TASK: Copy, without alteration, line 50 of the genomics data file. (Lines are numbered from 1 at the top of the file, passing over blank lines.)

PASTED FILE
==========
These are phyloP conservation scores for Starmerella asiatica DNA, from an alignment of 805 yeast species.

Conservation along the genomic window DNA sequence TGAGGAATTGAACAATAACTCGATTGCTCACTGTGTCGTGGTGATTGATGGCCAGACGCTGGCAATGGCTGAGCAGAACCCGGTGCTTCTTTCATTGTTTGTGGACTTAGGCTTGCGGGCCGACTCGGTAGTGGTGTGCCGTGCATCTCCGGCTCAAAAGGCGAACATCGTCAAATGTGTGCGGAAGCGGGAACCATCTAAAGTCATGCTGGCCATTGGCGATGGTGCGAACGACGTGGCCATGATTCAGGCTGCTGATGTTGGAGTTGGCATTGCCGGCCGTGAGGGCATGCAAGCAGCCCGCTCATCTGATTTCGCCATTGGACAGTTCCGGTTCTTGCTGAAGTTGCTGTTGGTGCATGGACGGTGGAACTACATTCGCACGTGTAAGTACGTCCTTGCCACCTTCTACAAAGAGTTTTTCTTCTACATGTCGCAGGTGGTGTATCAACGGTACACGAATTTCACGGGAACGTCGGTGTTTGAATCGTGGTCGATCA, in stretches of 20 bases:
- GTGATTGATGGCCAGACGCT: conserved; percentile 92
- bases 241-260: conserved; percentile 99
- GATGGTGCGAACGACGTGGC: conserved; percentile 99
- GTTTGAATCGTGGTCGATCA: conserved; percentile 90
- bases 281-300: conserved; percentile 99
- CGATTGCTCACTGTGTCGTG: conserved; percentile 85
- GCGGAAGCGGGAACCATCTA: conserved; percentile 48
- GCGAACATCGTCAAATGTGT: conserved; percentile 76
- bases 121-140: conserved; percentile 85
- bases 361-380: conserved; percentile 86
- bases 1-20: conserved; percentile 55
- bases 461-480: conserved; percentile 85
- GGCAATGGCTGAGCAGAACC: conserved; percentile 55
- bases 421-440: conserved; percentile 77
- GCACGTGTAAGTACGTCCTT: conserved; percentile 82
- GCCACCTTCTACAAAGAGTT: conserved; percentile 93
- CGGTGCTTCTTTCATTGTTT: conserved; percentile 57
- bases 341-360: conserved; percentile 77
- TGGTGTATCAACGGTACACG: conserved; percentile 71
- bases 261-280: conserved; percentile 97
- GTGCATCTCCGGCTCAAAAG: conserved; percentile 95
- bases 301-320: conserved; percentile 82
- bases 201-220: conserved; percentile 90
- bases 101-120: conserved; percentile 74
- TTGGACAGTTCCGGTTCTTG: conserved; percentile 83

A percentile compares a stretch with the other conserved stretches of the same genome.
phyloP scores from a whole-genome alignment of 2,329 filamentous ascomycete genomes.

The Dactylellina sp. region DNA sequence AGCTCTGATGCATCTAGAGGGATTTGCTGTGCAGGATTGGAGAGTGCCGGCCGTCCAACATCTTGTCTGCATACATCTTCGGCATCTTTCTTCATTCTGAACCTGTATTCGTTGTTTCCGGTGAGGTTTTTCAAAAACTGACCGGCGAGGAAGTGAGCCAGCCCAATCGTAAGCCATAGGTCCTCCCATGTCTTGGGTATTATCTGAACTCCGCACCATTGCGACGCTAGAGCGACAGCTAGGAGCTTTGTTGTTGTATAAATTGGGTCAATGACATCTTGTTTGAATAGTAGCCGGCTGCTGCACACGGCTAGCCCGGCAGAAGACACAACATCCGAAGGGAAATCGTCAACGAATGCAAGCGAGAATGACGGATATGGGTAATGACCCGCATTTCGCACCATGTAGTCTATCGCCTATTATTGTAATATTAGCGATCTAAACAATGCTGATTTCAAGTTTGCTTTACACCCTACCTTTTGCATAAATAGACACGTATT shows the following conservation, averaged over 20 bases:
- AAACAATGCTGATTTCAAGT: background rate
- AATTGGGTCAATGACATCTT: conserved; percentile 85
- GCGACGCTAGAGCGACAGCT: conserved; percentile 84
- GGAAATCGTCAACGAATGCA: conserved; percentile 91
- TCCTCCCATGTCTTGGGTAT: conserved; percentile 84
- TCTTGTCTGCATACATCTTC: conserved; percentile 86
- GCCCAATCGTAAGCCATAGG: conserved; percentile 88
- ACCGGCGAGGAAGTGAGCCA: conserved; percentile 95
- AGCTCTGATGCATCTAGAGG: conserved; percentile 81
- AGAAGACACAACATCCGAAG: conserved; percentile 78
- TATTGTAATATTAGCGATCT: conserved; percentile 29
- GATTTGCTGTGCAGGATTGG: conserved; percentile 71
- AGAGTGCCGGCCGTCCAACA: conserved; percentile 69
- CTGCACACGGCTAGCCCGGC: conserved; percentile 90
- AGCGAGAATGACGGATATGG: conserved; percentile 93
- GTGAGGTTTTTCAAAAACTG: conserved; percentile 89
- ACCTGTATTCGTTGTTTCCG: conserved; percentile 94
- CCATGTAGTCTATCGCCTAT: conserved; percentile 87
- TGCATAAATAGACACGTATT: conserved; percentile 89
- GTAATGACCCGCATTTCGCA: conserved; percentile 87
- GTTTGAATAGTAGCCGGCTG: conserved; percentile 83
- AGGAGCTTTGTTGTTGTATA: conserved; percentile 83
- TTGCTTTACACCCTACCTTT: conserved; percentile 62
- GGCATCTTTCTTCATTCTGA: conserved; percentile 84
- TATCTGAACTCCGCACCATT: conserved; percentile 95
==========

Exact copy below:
- GTAATGACCCGCATTTCGCA: conserved; percentile 87